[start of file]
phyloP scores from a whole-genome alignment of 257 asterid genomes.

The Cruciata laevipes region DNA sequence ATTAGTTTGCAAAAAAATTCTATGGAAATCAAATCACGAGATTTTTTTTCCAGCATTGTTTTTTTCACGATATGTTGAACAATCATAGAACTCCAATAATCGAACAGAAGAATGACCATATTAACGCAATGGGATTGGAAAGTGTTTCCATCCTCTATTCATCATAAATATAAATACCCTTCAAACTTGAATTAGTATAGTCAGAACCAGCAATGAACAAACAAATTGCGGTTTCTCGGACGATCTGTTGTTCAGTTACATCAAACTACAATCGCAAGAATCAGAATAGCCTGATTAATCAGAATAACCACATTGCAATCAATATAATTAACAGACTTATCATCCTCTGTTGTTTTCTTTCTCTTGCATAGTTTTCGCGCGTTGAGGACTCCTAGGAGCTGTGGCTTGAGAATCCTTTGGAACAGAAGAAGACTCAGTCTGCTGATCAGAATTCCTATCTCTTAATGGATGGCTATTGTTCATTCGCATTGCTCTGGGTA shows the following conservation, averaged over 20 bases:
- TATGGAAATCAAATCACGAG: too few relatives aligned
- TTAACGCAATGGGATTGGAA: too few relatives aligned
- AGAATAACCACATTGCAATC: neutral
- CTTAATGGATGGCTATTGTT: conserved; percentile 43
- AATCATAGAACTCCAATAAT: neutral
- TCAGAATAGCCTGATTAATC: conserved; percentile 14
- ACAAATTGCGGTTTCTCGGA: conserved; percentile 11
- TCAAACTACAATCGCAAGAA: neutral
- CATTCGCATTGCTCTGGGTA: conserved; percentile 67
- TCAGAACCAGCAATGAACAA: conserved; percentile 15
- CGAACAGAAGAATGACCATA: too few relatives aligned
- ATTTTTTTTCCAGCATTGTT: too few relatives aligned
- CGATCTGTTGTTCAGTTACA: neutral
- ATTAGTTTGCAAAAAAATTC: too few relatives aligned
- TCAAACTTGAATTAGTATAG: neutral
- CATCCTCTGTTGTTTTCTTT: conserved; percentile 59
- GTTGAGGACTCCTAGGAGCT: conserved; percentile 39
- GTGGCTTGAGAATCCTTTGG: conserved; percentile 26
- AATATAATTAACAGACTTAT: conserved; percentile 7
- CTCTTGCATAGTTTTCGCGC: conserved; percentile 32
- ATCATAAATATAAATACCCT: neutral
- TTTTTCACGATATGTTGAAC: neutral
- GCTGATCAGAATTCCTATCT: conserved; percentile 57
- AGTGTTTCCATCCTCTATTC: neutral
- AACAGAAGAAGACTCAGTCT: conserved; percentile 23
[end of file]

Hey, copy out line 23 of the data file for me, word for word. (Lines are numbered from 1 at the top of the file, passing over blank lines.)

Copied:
- ATCATAAATATAAATACCCT: neutral